2-Way Radios For Pre & Post SHTF Local Communications

(Midland GMRS ‘base’ or ‘mobile’ 2-way radio)

2-way radios (walkie-talkies) do not require a working infrastructure as do cell phones (antenna towers, network service providers, power-grid, a paid service plan).

A set of 2-way radios ‘just works’.
The only thing a 2-way radio needs is a charged battery.

2-way radios may have their limits on how far they will transmit and receive. However there are some that are perfect for local communications while serving a wide variety of purposes.

We have been using GMRS 2-way radios here at the homestead for awhile now. They’ve been great! (GMRS stands for General Mobile Radio Service).

Since it’s just Mrs.J and I, whenever either of us goes out somewhere on the property, we ALWAYS bring a 2-way radio. It’s not only convenient for normal communications, but you just never know when an emergency situation may arise.

I also always keep a set of handheld 2-way radios in the truck for ‘just in case’.

Here’s a bit more about GMRS radios… A ‘Base station’ concept (and base antenna), handhelds, and why I like GMRS for local general purpose communications

There are several choices when it comes to choosing the best type of 2-way radio for local communications.

In short, there’s MURS, FRS, GMRS, and CB radio.

I’m not going to get too technical about it. But each of these types of radios operate on different frequency bands. Each have their pros and cons. I feel that GMRS is the best for ‘local’ communications, especially given that these radios can operate up to 5 watts power.

What do I mean by ‘local’ communications? I’m talking about a range within just several miles or less.

Again without getting into potentially boring technical reasons (although I find it interesting ;) ), there are many factors which affect range.

GMRS is ‘line of sight’ (from one radio to the other) although it will transmit through forest, buildings, some terrain, etc., to an extent depending on terrain density. I won’t go deeper into it than that. So just know that I’m talking about communications within several miles (although you can go hilltop to hilltop up to 20 miles or thereabouts, depending.).


Handheld and ‘Base Station’ GMRS radios

I have had handheld GMRS 2-way radios for years. They work well.

With that said, a radio designed as a ‘base station’ may offer some attributes that potentially make it more powerful.

Their electronics may be better designed (although not always). More importantly they can be paired up with a better antenna which enables the radio to reach out further than a handheld.

For example, the following GMRS radio although designed to mount in a vehicle, serves well as a base station for inside the house (use with an upgraded external antenna).

Midland MXT100 GMRS 2-Way Radio

The radio being designed for the vehicle will require a 12-volt DC power connection. Alternatively for inside the home you simply need a small 12 volt DC power supply. Example:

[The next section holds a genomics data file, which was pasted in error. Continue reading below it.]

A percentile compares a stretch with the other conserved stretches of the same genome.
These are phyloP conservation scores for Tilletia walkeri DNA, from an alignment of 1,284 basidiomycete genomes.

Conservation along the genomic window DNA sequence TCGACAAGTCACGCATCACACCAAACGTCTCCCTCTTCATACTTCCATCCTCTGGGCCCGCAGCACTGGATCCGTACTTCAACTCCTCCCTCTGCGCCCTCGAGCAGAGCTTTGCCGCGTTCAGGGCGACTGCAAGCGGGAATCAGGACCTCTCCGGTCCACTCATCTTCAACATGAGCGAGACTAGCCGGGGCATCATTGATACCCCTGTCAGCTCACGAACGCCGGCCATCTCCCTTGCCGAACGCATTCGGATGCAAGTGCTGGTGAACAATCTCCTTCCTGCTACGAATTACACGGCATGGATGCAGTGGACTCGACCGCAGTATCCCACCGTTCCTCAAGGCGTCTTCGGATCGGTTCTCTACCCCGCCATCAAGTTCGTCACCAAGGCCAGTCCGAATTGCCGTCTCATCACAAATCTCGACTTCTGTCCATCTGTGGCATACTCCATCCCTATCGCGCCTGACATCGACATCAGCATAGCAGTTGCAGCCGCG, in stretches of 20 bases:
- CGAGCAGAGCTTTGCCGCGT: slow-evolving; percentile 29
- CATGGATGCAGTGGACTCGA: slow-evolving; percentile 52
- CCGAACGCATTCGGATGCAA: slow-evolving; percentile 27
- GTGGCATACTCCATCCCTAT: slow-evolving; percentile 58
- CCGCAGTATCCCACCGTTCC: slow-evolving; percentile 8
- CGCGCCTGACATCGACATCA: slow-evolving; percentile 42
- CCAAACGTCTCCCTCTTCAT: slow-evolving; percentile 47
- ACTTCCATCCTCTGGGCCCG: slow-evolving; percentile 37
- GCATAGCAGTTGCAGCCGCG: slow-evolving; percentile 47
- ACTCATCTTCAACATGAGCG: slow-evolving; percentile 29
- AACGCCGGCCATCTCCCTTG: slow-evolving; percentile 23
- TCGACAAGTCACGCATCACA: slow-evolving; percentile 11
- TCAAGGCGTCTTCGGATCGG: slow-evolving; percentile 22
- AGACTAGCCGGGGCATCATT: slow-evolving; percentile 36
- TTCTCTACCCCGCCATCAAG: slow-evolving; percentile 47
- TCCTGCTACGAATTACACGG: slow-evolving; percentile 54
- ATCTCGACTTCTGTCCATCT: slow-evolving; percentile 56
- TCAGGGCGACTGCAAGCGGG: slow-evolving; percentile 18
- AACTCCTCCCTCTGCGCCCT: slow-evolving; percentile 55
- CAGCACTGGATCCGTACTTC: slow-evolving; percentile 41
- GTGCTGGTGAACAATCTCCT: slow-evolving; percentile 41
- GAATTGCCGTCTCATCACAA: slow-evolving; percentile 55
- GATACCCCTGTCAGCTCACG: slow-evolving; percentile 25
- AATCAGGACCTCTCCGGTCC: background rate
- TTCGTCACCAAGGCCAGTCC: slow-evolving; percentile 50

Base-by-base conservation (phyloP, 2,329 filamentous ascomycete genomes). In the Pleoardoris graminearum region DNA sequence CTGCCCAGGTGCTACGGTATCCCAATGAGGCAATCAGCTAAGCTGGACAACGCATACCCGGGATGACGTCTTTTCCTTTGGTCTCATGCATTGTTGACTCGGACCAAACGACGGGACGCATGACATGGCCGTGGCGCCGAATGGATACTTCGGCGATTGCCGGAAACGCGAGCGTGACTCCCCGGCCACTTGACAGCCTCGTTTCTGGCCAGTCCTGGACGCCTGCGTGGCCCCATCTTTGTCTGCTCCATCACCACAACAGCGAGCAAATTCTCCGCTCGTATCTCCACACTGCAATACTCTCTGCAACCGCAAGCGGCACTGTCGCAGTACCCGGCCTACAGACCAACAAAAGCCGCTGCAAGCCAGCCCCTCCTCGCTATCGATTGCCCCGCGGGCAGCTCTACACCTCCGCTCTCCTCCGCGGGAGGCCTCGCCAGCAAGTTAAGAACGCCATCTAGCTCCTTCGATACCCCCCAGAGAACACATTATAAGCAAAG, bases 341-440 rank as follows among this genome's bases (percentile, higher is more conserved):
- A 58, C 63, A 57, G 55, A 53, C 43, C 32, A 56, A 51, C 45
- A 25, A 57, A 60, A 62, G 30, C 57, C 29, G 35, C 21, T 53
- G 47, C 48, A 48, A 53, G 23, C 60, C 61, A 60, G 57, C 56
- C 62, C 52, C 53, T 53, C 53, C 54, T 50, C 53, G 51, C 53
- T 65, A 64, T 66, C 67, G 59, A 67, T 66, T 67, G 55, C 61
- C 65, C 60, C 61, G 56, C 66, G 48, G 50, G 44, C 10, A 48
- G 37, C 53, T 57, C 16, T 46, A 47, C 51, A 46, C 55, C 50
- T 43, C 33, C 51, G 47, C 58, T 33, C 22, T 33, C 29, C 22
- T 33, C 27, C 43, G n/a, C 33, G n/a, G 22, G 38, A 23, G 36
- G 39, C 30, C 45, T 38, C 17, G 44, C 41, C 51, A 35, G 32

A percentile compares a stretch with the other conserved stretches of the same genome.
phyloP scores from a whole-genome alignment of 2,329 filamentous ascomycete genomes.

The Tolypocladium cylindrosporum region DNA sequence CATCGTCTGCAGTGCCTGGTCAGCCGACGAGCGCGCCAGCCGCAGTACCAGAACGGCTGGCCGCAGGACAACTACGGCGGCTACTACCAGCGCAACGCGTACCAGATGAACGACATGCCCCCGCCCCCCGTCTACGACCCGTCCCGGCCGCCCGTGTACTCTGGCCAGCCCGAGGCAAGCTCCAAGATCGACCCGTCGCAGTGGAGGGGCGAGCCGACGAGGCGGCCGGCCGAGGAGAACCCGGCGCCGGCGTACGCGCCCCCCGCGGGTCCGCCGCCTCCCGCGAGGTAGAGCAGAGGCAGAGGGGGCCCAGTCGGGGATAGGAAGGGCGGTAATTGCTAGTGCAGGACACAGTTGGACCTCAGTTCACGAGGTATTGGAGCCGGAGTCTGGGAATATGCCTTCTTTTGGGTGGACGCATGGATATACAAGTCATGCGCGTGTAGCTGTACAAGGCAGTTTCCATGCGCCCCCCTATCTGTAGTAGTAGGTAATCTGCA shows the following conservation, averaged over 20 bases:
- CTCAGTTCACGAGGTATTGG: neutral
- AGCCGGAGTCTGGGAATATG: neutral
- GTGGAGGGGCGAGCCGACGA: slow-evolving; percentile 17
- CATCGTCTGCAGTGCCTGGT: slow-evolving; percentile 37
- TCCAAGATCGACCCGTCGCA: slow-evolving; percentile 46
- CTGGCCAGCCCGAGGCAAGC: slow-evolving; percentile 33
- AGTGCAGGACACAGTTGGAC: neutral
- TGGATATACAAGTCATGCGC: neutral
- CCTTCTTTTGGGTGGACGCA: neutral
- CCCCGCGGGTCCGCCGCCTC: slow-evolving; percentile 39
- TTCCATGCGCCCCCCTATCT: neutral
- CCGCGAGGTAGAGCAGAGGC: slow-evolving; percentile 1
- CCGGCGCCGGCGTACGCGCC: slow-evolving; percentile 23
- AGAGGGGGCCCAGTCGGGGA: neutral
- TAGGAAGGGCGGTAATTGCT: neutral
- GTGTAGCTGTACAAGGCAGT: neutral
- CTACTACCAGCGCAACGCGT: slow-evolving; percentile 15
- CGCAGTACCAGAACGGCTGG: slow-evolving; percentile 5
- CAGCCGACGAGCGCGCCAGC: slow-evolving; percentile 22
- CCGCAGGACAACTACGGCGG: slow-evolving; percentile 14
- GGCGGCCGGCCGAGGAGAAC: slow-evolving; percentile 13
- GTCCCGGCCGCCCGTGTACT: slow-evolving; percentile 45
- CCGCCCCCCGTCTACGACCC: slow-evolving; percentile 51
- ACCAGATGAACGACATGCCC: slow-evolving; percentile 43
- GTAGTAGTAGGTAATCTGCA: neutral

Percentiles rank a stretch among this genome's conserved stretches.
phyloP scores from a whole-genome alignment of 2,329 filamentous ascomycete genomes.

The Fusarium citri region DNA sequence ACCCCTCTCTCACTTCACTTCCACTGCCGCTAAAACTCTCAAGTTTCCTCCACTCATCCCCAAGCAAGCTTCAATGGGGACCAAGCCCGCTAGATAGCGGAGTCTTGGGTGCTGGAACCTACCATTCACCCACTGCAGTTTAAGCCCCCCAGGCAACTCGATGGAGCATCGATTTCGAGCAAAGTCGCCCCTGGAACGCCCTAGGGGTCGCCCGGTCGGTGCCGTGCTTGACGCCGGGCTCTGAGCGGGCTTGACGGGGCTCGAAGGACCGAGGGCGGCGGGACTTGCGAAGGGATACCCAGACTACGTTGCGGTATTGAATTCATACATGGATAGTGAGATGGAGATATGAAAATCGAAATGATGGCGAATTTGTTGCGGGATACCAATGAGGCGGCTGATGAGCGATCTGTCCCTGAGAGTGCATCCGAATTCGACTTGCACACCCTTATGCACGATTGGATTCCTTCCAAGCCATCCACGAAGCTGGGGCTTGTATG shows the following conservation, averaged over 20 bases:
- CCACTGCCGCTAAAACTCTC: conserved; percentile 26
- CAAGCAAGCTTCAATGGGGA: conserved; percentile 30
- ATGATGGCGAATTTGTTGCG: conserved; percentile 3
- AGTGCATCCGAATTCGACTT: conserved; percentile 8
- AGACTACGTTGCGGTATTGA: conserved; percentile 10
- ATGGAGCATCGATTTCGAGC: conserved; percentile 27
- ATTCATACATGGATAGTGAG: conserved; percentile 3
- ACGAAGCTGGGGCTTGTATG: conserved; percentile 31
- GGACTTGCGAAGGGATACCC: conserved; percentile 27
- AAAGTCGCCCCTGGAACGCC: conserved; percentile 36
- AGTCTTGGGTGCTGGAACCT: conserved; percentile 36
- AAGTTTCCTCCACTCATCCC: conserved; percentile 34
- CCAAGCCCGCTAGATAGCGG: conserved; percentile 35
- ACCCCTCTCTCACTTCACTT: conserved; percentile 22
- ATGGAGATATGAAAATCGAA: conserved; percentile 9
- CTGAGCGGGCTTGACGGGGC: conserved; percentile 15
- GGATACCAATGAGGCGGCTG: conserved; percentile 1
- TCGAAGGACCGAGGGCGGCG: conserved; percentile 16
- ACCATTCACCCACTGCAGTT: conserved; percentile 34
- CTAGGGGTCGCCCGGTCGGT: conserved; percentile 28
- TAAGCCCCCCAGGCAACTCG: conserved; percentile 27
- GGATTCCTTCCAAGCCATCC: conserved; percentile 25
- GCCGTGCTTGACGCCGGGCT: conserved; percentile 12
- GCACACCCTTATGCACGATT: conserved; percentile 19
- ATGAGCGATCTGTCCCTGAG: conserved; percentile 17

70W 12V AC to DC Power Converter

Note: I really like the simplicity of this radio. However (tech alert), it does not have ‘repeater’ capability (Duplex mode) (See the next note). But that’s okay with me since I’m only using this type of radio for local communications.

Note: Some GMRS radios include ‘repeater’ functionality that enables you to transmit further by way of repeater stations which ‘repeat’ your signal by first receiving your transmission and then re-transmitting it from the repeater location (typically located in high spots like tops of mountains, buildings or towers.). There’s more ‘technical’ description, but I’ll leave it at that.


GMRS Base Station Antennas

While a handheld GMRS radio typically has an attached short ‘rubber ducky’ antenna (a short whip), an antenna can be a factor that can increase your range.

A ‘base station’ type radio will enable you to choose your own external antenna which may have characteristics that increase your range. Additionally by increasing the height of your antenna (mounting it up high), you can improve the distance your signal radiates.

There are a number of GMRS base station antennas which are designed for this specific frequency range. One popular and relatively low cost GMRS antenna with 6.5 db gain is the…

Tram 1486 UHF Land Mobile Base Antenna

Additional considerations will be procuring the coax cable between the radio and the antenna, mounting it (e.g. to the house via a pole and mounting brackets), making a feed-through from the inside to the outside of the house, fine tuning the antenna,…

There are LOTS of these radios out there. Some more simple to operate than others.

Years ago I purchased several pairs of the following handheld GMRS radios. They’re stilling going strong today with lots of use and abuse…

Midland GXT1000VP4 FRS/GMRS Two-Way Radio (Pair)

A very popular and highly rated 2-way radio:
BaoFeng UV-5R Dual Band Two Way Radio


Uses for GMRS 2-way radios

Camping and keeping your group in communications with each other
Great for large properties and farms
Local neighborhood communications
vehicle to vehicle travel
Security watch/patrol